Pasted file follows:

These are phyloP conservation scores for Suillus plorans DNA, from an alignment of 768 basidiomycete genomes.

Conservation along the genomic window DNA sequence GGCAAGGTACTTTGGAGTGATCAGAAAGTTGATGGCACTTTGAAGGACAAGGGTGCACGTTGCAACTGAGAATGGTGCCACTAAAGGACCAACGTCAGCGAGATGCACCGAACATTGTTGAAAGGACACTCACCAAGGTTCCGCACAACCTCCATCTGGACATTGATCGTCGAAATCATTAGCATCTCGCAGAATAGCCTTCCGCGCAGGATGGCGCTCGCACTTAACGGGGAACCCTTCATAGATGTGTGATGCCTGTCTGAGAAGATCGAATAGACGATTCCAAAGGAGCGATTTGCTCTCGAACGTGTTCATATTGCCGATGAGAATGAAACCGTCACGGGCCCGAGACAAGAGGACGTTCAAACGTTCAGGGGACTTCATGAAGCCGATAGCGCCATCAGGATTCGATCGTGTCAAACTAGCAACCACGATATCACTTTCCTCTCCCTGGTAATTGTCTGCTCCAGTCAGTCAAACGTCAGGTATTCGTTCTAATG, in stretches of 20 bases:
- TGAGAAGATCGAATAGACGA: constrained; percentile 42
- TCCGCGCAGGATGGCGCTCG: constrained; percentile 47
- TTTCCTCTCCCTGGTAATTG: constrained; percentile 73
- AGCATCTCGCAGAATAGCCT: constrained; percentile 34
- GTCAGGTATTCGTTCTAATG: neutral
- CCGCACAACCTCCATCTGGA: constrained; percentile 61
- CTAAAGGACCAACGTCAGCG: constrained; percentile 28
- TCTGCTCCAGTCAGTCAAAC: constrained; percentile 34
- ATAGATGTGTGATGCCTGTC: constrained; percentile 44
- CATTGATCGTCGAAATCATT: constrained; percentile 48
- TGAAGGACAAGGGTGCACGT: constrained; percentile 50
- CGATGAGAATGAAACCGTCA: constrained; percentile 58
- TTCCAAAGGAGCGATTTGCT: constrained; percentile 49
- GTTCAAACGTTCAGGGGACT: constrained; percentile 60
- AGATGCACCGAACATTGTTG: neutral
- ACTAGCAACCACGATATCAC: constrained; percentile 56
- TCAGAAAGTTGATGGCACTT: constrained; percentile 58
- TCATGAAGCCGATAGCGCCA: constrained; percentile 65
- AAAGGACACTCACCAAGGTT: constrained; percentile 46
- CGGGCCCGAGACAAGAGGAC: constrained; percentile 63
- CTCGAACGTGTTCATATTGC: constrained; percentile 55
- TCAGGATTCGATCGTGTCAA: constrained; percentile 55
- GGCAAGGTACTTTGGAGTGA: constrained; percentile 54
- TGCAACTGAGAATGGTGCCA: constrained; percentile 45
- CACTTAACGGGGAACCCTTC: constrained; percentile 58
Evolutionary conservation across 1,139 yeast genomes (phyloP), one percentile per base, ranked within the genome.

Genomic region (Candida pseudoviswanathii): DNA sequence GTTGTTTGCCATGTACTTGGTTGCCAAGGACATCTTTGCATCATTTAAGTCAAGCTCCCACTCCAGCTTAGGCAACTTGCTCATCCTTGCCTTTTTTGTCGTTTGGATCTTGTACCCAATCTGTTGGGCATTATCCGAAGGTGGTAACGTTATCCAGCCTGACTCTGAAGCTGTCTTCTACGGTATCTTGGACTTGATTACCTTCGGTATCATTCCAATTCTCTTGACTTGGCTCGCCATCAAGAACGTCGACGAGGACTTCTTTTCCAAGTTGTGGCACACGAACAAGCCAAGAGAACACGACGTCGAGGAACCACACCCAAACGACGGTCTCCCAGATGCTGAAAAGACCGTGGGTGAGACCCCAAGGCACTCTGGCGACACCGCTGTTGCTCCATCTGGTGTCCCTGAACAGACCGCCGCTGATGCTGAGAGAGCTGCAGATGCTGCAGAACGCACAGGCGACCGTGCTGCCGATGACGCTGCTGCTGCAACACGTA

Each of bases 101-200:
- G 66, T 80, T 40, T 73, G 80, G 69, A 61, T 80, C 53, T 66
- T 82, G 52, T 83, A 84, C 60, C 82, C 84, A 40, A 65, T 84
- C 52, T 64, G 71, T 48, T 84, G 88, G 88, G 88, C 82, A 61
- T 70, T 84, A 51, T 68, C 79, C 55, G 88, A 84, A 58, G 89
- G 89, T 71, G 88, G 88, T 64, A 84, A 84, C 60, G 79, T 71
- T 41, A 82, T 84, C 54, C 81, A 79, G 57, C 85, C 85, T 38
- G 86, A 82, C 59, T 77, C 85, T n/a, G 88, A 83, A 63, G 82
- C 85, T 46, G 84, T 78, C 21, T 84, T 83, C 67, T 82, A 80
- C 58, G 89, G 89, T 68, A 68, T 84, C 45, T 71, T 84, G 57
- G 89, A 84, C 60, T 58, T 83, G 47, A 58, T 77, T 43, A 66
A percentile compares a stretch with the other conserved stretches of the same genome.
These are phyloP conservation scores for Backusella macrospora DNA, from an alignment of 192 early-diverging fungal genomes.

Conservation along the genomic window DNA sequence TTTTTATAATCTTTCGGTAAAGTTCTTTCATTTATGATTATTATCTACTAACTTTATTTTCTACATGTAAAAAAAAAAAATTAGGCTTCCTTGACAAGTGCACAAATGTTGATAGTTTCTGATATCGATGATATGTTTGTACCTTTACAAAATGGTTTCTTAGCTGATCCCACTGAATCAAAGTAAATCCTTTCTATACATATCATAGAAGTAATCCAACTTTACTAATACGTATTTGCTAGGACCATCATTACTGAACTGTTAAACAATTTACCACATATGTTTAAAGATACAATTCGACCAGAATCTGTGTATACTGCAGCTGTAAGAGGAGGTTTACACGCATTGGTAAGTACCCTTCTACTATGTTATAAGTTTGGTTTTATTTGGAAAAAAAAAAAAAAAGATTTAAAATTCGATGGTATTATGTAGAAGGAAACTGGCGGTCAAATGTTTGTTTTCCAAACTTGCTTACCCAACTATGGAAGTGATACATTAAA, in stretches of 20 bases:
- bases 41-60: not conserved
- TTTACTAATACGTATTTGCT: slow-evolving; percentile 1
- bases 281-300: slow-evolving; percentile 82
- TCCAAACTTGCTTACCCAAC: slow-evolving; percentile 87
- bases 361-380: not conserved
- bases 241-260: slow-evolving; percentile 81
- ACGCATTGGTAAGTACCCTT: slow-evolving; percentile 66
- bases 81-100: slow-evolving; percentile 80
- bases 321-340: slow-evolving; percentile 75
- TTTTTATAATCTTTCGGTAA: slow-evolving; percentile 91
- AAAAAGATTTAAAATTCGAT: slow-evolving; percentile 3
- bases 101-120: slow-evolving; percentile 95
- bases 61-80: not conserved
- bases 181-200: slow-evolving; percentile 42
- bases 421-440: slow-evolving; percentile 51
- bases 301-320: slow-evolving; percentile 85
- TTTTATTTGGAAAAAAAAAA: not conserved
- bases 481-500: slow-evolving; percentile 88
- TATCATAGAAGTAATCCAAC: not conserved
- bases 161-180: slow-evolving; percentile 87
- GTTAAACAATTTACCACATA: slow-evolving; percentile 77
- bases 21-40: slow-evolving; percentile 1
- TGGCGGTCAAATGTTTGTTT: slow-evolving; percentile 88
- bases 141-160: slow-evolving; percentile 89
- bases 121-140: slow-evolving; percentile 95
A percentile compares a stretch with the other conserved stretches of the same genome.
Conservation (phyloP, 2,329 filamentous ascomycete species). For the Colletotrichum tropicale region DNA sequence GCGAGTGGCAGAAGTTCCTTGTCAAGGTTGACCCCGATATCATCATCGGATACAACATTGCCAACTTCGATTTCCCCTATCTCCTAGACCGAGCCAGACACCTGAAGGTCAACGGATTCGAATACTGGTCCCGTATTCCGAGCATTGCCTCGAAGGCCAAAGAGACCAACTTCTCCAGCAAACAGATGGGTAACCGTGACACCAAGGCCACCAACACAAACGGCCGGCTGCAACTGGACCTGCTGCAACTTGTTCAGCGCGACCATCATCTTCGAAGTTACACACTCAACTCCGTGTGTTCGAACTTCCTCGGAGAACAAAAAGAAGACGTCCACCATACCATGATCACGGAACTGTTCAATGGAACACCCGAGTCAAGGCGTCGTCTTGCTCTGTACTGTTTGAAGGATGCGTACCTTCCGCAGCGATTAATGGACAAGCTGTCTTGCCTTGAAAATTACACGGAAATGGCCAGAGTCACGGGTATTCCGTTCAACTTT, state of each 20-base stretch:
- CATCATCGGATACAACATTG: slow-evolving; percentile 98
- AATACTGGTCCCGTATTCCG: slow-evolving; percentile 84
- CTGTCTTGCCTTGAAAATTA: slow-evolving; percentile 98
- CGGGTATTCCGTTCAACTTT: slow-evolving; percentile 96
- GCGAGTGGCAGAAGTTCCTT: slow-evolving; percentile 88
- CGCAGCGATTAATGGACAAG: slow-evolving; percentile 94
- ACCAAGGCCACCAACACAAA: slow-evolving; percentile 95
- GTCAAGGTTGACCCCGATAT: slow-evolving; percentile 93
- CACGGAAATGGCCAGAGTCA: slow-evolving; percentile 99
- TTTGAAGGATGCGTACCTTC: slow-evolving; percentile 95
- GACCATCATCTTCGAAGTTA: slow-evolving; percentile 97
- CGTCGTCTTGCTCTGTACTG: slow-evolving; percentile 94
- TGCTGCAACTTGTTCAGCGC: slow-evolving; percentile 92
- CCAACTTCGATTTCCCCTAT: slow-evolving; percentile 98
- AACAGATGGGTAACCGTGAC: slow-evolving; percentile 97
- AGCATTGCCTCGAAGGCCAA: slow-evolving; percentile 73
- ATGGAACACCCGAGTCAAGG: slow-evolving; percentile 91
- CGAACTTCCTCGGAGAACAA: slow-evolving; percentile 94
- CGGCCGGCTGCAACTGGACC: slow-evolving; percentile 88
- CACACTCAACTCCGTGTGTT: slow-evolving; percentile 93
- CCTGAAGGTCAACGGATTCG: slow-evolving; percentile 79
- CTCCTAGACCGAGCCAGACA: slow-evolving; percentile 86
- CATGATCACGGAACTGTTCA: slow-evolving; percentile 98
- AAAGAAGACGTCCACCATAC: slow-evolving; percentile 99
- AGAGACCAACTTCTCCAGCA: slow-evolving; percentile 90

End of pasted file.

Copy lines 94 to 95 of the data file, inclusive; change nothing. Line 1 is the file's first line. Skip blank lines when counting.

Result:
- AAAGAAGACGTCCACCATAC: slow-evolving; percentile 99
- AGAGACCAACTTCTCCAGCA: slow-evolving; percentile 90